“Kamikaze” misses its target

"Kamikaze" album cover pays homage to Beastie Boys "Licensed to ill." Photo Credit: https://en.wikipedia.org/wiki/Kamikaze_(Eminem_album)

Melissa Ellin, Editor in Chief

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On Aug. 31, rapper Eminem surprised us by releasing “Kamikaze,” an album in which he essentially disses everyone he’s ever known (or hasn’t).

“The Ringer,” the first song on “Kamikaze,” serves as Eminem’s manifesto. The tempo’s slow and there’s a consistent beat that works for the song. In the song he calls out rapper Vince Staples, American broadcaster Joe Budden, rapper Lil Yachty and loads more. He goes on to criticize all the journalists out there reviewing and questioning his music (yes, I do see the irony in me writing a review). “The Ringer” sets the tone for album, demonstrating Eminem is fed up and will ensure people know it.

Eminem fires shots throughout his album. In the second song, “Greatest,” he lashes out at all the people who believe he’s past his prime. The song has an ominous tone with orchestral notes. In the third track, “Lucky You (feat. Joyner Lucas),” we see Eminem change things up a bit. He places blame on himself for a change. “I done said a lotta things in my day, I admit it/This is payback in a way, I regret it that I did it/I done won a couple Grammys but I sold my soul to get ’em.” There’s a consistent drum beat with chimes in the background for Lucas’ part, but when Eminem enters there’s a piano. The artists’ voices and different beats are a nice blend. The change of pace and Eminem acknowledging his faults act as a refresher amidst the spitfire hatred that is the majority of the album.

For the fourth and sixth tracks, Eminem switches things up by doing skits. The first skit, “Paul” is probably my favorite part of the album. It’s a recording of Eminem’s manager, Paul Rosenberg, telling him taking out people in an album isn’t smart.

“I mean, I don’t know if [the album’s] really a great idea, it’s-it’s like, what’s next? “Kamikaze two,” the album where you reply to everybody who didn’t like the album that you made replying to everybody that didn’t like the previous album?”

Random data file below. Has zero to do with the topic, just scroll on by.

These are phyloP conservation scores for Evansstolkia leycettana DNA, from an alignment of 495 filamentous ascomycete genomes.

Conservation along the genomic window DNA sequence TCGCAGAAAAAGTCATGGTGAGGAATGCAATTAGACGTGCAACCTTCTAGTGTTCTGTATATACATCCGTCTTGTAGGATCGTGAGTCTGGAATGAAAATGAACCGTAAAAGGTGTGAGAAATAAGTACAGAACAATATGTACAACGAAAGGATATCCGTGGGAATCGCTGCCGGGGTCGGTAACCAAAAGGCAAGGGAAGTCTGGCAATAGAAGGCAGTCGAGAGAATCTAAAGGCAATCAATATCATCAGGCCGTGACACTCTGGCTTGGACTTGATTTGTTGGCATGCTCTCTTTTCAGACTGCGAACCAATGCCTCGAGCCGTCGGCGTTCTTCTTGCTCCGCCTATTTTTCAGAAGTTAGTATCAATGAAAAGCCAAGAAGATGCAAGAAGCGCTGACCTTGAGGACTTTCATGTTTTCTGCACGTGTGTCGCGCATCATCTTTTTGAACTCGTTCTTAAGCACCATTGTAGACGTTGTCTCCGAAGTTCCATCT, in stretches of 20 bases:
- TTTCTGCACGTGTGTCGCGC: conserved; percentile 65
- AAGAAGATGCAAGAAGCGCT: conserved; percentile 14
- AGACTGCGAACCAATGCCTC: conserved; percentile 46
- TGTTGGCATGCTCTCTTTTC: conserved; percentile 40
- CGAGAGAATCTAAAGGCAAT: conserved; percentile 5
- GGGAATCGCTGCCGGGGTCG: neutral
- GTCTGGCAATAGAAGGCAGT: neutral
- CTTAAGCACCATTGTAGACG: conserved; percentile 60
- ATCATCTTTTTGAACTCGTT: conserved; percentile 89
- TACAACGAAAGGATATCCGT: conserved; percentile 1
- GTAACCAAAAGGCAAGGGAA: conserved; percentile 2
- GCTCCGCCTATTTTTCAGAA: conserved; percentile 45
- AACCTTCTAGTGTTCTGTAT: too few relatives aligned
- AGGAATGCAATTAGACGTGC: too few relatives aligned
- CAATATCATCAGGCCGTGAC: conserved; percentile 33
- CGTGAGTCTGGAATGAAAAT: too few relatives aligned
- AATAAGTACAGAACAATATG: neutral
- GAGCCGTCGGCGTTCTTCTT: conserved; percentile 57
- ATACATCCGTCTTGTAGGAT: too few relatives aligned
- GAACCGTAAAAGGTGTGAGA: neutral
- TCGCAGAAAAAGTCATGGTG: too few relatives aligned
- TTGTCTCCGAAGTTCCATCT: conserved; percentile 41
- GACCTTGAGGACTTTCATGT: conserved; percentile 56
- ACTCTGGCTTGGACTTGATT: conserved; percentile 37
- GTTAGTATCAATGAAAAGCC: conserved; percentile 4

By adding this recording, Eminem is saying he not only knew the entire album was him attacking people, but he released it anyway because he doesn’t care.

The other skit, “Em calls Pauls,” is slightly alarming because Eminem threatens to beat up a random Michigan man who tore into Eminem’s lyrics, but it’s entertaining nonetheless.

In contrast, the fifth song, “Normal,” has a slower tempo and a more common musical theme: romance. The follow-up song, “Stepping Stone,” is something different altogether. Eminem addresses his former rap group and tries to apologize to them. Like every song, it had a drum background, but unlike the rest it had Eminem actually singing as opposed to rapping. I can’t say Eminem is the best singer, but the guitar background and tone made up for his mediocre voice. This song was nicely done and is probably my favorite song on the album because it’s more musical and it’s not as preachy as other songs.

Song eight, “Not Alike (feat. Royce Da 5’9),” should have been on a Royce Da 5’9’s album featuring Eminem as Eminem really wasn’t present for the first two minutes. And when Eminem did enter, he became more whiny, spending far too much time ripping into Machine Gun Kelly (MGK). I felt like I was at a rap battle, not listening to a Grammy-winning artist’s album. It also had a piano which lead into an annoying snare which remained until the section (or should I say two straight minutes) where Eminem attacked MGK.

Unlike its predecessor, song nine, “Kamikaze,” is all Eminem. This is one of the better songs on the album because it’s catchier. It has a consistent chorus and is easier to understand than some of Eminem’s other music. But just like all the other songs it’s really just him continuing to whine about everything.

“Fall,” song 10, was repetitive and sounded much more like a pop song. In it, Eminem rips into the Grammys. I get he was trying to criticize them for doling out awards to what he believes are trash artists, but it comes off as an annoying, jealousy-charged harangue done to a musical background.

The next song, “Nice Guy — (feat. Jessie Reyez)” is nothing special. Frankly, it’s a short piece that doesn’t seem to flow with the rest of the album. Then again, maybe that’s good considering it’s really a long rant. After “Nice Guy,” is “Good Guy,” also featuring Reyez. I guess they just couldn’t fit it all into one song. This song is more pop-like, and I think it’s something that will be played on the radio. It’s not about Eminem trashing people, and it’s less vulgar than other songs.

The thirteenth and final song on the album is titled “Venom,” because it will be in the upcoming Marvel movie of the same name. This song, like the two before it, is more mainstream and doesn’t jive with the rest of the album. I think it was just convenient for Eminem to tack it on, but other than publicizing the movie, I don’t think it serves a purpose.

After listening to the entire album, I’m not sure if it’s overkill, or pure genius. Yes, Eminem basically spent 45 minutes yelling at people, but he also acknowledged he was doing it. And regardless of whether people like the album, it’s getting a lot of buzz.

Overall, I think “Kamikaze” isn’t so bad… If you listen to the songs individually, or don’t pay attention to the lyrics.

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